Splitsider

Thursday, May 26th, 2011

This Week in Comedy Podcasts

Another week has passed and with it more hours of comedians talking about things of varying worth. As usual, if you agree or disagree with our rankings let us know in the comments. Of if you want to recommend a show for us to listen, please do so. We will definitely listen to it but cannot promise it will be deemed worthy for our round up. Until then, here are the week’s best podcasts of the comedic persuasion:

Top 5 Comedy Podcasts This Week (In alphabetical order)

1. Comedy Bang Bang #1061 — Andy Richter, Paul F. Tompkins

This week’s episode is the first of two parts so in lieu of pithy summary we decided to rank the Top 5 Paul F. Tompkins characters:

1) Andrew Lloyd Webber
2) Ice-T
3) Cake Boss
4) Garry Marshall
5) John C. Reilly

Do you agree?

2. How Was Your Week? #11 — Enter Dancing
With its second really great episode in a row, it’s clear HWYW has really hit its stride. This week’s conversational recount of host Julie Klausner's week is particularly charming, touching on a truly awful massage, the similarities of magicians and alt-comedians, and how much of a dope and/or schmoo Grimace is. Her guests are Paul Scheer and Sally Kellerman, whom she refers to as A-listers as genuinely as if it were George Clooney or Reese Witherspoon. Paul and she talk about pop culture blind spots, letting the listener in on the fact that he grew up not liking music and he is dangerously good at guessing what the plot is for Catcher in the Rye and Casablanca. The Sally Kellerman interview was surprisingly interesting. Well, maybe part interesting and part super weird. Rarely do you get podcast guests who can talk about showing their boobs for a Robert Altman (who she called “Bob”) film, figuring out a way to fall in love with Rodney Dangerfield for a role, and who think Aerosmith’s “I Don’t Want To Miss a Thing” is a good song. It is these types of conversations that make HWYM so unique.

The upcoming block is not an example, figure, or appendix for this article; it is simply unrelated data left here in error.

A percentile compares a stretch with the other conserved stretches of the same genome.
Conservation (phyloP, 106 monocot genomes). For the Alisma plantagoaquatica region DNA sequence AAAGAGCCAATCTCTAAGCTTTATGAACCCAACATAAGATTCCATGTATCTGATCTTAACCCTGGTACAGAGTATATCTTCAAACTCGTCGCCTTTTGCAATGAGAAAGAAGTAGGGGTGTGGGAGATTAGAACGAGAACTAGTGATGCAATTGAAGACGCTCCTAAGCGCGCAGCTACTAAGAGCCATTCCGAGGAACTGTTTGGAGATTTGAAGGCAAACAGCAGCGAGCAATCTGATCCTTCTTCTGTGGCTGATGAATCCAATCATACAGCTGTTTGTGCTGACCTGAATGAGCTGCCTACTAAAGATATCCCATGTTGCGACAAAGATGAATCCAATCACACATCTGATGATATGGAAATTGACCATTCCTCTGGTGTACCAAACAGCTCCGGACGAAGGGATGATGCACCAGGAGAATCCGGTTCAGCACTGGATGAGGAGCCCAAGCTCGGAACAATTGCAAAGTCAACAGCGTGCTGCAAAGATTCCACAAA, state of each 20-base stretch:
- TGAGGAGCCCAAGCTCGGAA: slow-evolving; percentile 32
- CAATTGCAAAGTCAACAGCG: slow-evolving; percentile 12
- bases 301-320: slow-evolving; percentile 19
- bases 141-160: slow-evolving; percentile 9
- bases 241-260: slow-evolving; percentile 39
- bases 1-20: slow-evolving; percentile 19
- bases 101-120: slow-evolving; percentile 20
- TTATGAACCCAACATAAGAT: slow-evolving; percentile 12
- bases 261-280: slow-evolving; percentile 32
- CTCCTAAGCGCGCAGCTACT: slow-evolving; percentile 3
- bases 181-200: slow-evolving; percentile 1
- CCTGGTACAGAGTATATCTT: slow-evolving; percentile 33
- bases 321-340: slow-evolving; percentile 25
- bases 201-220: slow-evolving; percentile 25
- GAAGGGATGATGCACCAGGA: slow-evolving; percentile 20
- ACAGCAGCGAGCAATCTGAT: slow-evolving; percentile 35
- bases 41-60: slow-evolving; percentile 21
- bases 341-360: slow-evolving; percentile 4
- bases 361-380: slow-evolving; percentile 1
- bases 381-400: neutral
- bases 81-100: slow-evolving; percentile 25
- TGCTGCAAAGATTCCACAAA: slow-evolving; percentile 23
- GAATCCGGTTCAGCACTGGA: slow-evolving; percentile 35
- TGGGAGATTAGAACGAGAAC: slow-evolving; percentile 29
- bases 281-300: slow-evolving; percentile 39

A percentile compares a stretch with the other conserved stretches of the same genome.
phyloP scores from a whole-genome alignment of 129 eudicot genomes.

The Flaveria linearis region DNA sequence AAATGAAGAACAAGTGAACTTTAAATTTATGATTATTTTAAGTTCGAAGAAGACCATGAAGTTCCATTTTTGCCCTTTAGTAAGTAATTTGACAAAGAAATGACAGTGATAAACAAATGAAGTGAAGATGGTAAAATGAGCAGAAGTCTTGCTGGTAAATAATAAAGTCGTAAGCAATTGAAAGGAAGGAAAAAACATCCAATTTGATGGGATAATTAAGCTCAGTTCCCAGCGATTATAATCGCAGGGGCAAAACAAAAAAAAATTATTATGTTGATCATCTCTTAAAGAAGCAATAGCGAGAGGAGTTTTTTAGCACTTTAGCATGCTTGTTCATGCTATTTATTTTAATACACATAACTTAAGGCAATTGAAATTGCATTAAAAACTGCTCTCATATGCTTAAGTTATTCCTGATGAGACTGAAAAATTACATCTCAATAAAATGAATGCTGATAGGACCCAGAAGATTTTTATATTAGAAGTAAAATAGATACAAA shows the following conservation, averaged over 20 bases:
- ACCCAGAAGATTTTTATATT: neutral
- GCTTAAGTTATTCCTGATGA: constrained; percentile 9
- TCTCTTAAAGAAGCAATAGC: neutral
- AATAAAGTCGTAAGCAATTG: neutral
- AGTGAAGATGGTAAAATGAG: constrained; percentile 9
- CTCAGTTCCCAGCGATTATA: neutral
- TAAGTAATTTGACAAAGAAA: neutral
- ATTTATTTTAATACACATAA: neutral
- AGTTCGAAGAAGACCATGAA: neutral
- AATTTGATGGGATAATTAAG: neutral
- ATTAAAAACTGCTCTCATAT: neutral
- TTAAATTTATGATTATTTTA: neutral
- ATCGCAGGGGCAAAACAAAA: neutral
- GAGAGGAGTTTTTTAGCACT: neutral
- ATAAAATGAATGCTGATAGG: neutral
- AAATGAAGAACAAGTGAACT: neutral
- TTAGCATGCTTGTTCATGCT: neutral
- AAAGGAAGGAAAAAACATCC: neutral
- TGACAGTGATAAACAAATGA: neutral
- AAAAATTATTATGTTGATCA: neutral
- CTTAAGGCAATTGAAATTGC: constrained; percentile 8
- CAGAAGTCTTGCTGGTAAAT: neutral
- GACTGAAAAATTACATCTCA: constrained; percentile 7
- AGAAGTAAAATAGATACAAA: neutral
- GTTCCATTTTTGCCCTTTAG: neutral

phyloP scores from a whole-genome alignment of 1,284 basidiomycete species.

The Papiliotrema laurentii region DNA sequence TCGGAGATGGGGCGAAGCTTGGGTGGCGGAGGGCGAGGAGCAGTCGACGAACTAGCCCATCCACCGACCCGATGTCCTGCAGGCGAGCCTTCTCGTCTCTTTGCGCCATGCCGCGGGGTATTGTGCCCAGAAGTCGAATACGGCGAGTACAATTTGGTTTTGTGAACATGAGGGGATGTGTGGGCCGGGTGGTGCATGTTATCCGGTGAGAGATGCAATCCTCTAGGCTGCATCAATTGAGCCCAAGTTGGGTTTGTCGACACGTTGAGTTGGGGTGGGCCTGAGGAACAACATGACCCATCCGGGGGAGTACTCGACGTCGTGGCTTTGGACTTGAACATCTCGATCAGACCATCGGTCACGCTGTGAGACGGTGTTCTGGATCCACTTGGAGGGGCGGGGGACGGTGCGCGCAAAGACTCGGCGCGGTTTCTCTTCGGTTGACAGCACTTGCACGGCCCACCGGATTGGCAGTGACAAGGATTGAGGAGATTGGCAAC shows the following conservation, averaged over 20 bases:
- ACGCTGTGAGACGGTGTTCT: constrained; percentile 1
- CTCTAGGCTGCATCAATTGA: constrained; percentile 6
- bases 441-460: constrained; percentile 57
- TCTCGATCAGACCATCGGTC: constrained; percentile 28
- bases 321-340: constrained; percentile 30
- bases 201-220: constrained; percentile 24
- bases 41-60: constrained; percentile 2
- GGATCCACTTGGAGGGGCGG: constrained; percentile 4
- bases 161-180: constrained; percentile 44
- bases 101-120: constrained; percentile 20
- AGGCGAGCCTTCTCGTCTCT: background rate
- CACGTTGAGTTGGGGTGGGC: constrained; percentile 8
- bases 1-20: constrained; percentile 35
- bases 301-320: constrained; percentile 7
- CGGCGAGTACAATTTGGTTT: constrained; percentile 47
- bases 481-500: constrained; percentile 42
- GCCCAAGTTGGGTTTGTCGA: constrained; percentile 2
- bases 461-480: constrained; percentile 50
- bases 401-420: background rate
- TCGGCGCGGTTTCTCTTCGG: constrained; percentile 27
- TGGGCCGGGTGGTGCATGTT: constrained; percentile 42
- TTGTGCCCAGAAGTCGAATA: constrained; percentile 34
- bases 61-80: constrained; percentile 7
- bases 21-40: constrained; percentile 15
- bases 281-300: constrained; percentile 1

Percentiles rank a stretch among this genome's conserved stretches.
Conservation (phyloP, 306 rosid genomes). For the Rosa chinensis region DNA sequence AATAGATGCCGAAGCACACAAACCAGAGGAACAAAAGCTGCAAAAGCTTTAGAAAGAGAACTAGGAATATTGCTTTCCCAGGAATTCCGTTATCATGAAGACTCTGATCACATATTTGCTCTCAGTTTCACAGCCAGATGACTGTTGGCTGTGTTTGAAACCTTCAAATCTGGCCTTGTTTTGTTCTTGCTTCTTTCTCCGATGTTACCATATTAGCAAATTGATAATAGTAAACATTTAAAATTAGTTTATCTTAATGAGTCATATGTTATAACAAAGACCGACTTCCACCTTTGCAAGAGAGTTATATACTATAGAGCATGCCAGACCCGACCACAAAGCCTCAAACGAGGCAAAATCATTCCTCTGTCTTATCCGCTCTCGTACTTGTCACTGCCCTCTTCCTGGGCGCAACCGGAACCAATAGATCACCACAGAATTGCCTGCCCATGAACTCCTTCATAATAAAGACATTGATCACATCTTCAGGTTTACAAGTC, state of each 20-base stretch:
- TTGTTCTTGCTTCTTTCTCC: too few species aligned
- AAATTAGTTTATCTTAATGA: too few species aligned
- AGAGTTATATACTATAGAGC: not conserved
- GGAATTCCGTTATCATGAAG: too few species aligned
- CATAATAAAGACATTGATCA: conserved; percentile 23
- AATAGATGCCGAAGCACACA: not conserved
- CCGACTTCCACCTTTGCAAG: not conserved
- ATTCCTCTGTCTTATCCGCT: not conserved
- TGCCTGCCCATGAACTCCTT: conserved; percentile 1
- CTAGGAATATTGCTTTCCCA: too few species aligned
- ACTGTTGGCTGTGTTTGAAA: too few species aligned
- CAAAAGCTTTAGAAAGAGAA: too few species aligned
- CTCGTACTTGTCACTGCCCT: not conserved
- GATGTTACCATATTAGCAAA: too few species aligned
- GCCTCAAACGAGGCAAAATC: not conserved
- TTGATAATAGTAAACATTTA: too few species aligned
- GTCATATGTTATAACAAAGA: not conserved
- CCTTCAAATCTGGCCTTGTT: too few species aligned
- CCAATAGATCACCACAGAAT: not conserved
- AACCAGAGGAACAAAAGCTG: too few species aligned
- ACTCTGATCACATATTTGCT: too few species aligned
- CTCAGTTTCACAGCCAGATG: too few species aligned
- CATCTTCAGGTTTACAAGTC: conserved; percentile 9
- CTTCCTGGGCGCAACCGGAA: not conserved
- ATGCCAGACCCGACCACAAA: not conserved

3. Pop My Culture #43 – Paul F. Tompkins
PFT is also great at playing PFT, a man who apparently between podcast appearances is able to consume a ton of pop culture. They touch on the how a rapture might make Pirates of the Caribbean 4 better, a post-apocalyptic Beyonce, Arnold Schwarzenegger, and whether or not Paul is dog-Christ. Still, most of the episode is spent on American Idol, a show they all seem to hate passionately but watch religiously, especially Paul, who is particularly filled with vitriol as a result of being asked to recap every episode for New York Magazine. All the while Vanessa Ragland is delightfully incoherent (asking Paul if he’d eat turds in marinara) so much so that Cole warns of giving her a time out. Maybe Paul is to blame for his tendency on podcasts to help the host step up their game.  It’s almost cheating to have him on.

4. Sklarbro Country #271 — Matt Braunger, Seth Morris, Nick Kroll
Randy and Jason Sklar were firing on all cylinders this week with the best episode of their sports-themed comedy podcast in recent memory. Right out of the gate, even their endorsement for sponsor LegalZoom was kind of funny. Main guest, comedian Matt Braunger, brought a lot of caffeinated energy and enthusiasm to the table, capping his appearance off with a killer bit about Jim Morrison that should be heard by all immediately. The big news this episode, though, was the crossover appearance of Bob Ducca, the character Seth Morris honed at fellow Earwolf podcast, Comedy Bang Bang. Bob Ducca guest spots on CBB can go in a lot of funny directions, but the one thing they all have in common is a list-joke. While visiting the calming shores of SklarBro Country as “a vicarious supporter of sporting activities”, Ducca may have gotten to his list a little too directly, but who cares when you find out that the physical maladies preventing him from playing sports include “athlete’s foot, philosopher’s tits, bird bones,” etc. Almost like a victory lap for an episode that was already a winner, Nick Kroll guests at the bottom of the hour as Randy Moss’s dog, who he voices like an elderly gay Jewish uncle.